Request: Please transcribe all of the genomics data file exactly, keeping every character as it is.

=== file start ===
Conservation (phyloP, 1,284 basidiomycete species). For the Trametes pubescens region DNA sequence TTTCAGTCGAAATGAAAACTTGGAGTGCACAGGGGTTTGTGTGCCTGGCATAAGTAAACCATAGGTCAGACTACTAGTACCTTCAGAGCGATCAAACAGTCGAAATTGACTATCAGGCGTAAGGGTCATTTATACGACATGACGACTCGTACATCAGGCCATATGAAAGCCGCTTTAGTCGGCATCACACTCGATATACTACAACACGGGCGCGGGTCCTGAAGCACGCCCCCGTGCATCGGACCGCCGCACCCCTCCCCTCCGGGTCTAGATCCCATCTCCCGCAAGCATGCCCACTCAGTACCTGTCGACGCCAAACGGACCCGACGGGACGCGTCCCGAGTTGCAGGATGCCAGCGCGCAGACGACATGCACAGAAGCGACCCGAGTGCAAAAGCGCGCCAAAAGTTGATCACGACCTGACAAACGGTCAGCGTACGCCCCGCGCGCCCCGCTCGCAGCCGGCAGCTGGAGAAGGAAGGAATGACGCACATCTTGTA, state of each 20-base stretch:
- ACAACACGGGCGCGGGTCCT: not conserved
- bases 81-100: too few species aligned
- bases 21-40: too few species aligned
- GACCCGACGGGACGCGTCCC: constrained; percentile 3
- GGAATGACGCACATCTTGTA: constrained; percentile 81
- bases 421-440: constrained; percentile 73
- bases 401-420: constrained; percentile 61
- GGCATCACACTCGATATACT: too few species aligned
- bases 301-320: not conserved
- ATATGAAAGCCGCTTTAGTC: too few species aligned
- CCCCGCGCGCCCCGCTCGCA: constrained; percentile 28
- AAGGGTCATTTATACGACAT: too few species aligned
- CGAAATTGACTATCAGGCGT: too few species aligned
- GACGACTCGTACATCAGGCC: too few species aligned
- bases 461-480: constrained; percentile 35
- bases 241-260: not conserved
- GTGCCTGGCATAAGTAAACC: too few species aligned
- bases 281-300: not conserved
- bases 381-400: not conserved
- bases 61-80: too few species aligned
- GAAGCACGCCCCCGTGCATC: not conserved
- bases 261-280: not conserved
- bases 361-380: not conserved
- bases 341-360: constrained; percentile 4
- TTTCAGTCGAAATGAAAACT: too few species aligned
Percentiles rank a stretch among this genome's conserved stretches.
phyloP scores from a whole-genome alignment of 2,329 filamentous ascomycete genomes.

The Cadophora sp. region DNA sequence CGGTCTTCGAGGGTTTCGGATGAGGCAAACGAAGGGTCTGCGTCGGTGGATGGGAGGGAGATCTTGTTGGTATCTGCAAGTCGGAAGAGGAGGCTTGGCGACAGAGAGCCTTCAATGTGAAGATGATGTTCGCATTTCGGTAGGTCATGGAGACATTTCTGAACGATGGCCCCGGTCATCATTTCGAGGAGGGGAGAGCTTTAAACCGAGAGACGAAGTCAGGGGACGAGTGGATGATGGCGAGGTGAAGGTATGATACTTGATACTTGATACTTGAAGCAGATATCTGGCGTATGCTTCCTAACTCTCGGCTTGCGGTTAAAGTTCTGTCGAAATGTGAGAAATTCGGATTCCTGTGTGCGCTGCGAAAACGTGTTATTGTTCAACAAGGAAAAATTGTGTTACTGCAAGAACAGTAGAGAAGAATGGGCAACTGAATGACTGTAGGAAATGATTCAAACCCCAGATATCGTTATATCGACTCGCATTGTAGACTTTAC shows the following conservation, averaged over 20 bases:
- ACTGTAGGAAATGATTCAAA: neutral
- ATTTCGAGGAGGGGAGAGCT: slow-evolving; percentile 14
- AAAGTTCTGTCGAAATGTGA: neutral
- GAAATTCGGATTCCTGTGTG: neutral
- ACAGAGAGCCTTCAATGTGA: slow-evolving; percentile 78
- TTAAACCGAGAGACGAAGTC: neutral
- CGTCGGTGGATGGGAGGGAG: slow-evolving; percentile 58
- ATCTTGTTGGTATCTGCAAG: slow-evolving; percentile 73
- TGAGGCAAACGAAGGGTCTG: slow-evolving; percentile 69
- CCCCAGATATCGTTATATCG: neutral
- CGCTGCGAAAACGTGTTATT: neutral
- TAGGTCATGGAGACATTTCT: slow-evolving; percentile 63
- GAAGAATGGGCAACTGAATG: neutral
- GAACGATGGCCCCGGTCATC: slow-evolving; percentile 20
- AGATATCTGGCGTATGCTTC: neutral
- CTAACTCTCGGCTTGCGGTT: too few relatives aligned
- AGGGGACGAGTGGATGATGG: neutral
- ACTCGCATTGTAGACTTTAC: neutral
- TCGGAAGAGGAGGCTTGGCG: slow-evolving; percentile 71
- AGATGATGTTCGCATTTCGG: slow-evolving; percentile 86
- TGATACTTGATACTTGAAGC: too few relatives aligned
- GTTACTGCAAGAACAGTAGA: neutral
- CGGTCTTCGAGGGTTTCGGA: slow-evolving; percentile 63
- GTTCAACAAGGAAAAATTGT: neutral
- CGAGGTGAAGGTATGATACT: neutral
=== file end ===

Conservation (phyloP, 1,284 basidiomycete species). For the Trametes pubescens region DNA sequence TTTCAGTCGAAATGAAAACTTGGAGTGCACAGGGGTTTGTGTGCCTGGCATAAGTAAACCATAGGTCAGACTACTAGTACCTTCAGAGCGATCAAACAGTCGAAATTGACTATCAGGCGTAAGGGTCATTTATACGACATGACGACTCGTACATCAGGCCATATGAAAGCCGCTTTAGTCGGCATCACACTCGATATACTACAACACGGGCGCGGGTCCTGAAGCACGCCCCCGTGCATCGGACCGCCGCACCCCTCCCCTCCGGGTCTAGATCCCATCTCCCGCAAGCATGCCCACTCAGTACCTGTCGACGCCAAACGGACCCGACGGGACGCGTCCCGAGTTGCAGGATGCCAGCGCGCAGACGACATGCACAGAAGCGACCCGAGTGCAAAAGCGCGCCAAAAGTTGATCACGACCTGACAAACGGTCAGCGTACGCCCCGCGCGCCCCGCTCGCAGCCGGCAGCTGGAGAAGGAAGGAATGACGCACATCTTGTA, state of each 20-base stretch:
- ACAACACGGGCGCGGGTCCT: not conserved
- bases 81-100: too few species aligned
- bases 21-40: too few species aligned
- GACCCGACGGGACGCGTCCC: constrained; percentile 3
- GGAATGACGCACATCTTGTA: constrained; percentile 81
- bases 421-440: constrained; percentile 73
- bases 401-420: constrained; percentile 61
- GGCATCACACTCGATATACT: too few species aligned
- bases 301-320: not conserved
- ATATGAAAGCCGCTTTAGTC: too few species aligned
- CCCCGCGCGCCCCGCTCGCA: constrained; percentile 28
- AAGGGTCATTTATACGACAT: too few species aligned
- CGAAATTGACTATCAGGCGT: too few species aligned
- GACGACTCGTACATCAGGCC: too few species aligned
- bases 461-480: constrained; percentile 35
- bases 241-260: not conserved
- GTGCCTGGCATAAGTAAACC: too few species aligned
- bases 281-300: not conserved
- bases 381-400: not conserved
- bases 61-80: too few species aligned
- GAAGCACGCCCCCGTGCATC: not conserved
- bases 261-280: not conserved
- bases 361-380: not conserved
- bases 341-360: constrained; percentile 4
- TTTCAGTCGAAATGAAAACT: too few species aligned
Percentiles rank a stretch among this genome's conserved stretches.
phyloP scores from a whole-genome alignment of 2,329 filamentous ascomycete genomes.

The Cadophora sp. region DNA sequence CGGTCTTCGAGGGTTTCGGATGAGGCAAACGAAGGGTCTGCGTCGGTGGATGGGAGGGAGATCTTGTTGGTATCTGCAAGTCGGAAGAGGAGGCTTGGCGACAGAGAGCCTTCAATGTGAAGATGATGTTCGCATTTCGGTAGGTCATGGAGACATTTCTGAACGATGGCCCCGGTCATCATTTCGAGGAGGGGAGAGCTTTAAACCGAGAGACGAAGTCAGGGGACGAGTGGATGATGGCGAGGTGAAGGTATGATACTTGATACTTGATACTTGAAGCAGATATCTGGCGTATGCTTCCTAACTCTCGGCTTGCGGTTAAAGTTCTGTCGAAATGTGAGAAATTCGGATTCCTGTGTGCGCTGCGAAAACGTGTTATTGTTCAACAAGGAAAAATTGTGTTACTGCAAGAACAGTAGAGAAGAATGGGCAACTGAATGACTGTAGGAAATGATTCAAACCCCAGATATCGTTATATCGACTCGCATTGTAGACTTTAC shows the following conservation, averaged over 20 bases:
- ACTGTAGGAAATGATTCAAA: neutral
- ATTTCGAGGAGGGGAGAGCT: slow-evolving; percentile 14
- AAAGTTCTGTCGAAATGTGA: neutral
- GAAATTCGGATTCCTGTGTG: neutral
- ACAGAGAGCCTTCAATGTGA: slow-evolving; percentile 78
- TTAAACCGAGAGACGAAGTC: neutral
- CGTCGGTGGATGGGAGGGAG: slow-evolving; percentile 58
- ATCTTGTTGGTATCTGCAAG: slow-evolving; percentile 73
- TGAGGCAAACGAAGGGTCTG: slow-evolving; percentile 69
- CCCCAGATATCGTTATATCG: neutral
- CGCTGCGAAAACGTGTTATT: neutral
- TAGGTCATGGAGACATTTCT: slow-evolving; percentile 63
- GAAGAATGGGCAACTGAATG: neutral
- GAACGATGGCCCCGGTCATC: slow-evolving; percentile 20
- AGATATCTGGCGTATGCTTC: neutral
- CTAACTCTCGGCTTGCGGTT: too few relatives aligned
- AGGGGACGAGTGGATGATGG: neutral
- ACTCGCATTGTAGACTTTAC: neutral
- TCGGAAGAGGAGGCTTGGCG: slow-evolving; percentile 71
- AGATGATGTTCGCATTTCGG: slow-evolving; percentile 86
- TGATACTTGATACTTGAAGC: too few relatives aligned
- GTTACTGCAAGAACAGTAGA: neutral
- CGGTCTTCGAGGGTTTCGGA: slow-evolving; percentile 63
- GTTCAACAAGGAAAAATTGT: neutral
- CGAGGTGAAGGTATGATACT: neutral